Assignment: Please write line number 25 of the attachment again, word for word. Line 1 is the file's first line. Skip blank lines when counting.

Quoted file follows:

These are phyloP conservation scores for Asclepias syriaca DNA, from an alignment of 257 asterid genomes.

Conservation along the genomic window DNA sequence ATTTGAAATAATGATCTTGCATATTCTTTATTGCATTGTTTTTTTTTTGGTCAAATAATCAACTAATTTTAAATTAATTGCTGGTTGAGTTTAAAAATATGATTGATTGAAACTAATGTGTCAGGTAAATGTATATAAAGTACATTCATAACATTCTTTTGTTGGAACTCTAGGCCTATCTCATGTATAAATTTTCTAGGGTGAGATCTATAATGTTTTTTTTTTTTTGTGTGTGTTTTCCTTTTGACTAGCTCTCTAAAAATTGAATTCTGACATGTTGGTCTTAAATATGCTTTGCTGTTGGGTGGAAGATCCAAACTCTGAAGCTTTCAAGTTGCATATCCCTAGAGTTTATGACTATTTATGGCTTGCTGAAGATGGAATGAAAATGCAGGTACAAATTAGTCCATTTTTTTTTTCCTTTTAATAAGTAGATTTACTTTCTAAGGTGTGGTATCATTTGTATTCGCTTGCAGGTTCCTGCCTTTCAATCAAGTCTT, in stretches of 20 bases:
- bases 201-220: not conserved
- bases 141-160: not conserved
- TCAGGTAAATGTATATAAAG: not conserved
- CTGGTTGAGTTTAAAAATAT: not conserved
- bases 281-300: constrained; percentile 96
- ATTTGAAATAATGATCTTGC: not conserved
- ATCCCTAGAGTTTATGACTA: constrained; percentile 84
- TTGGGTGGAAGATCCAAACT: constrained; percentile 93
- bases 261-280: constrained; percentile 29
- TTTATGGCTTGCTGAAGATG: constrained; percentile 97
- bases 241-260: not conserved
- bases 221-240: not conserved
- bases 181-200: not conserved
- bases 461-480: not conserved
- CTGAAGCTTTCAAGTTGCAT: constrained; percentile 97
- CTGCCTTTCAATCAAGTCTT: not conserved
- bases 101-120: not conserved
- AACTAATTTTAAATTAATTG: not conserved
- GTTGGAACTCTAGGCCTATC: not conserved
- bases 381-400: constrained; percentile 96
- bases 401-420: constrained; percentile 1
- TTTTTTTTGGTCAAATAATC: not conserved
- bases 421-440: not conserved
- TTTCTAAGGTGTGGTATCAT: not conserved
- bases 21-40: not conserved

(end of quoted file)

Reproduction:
- bases 421-440: not conserved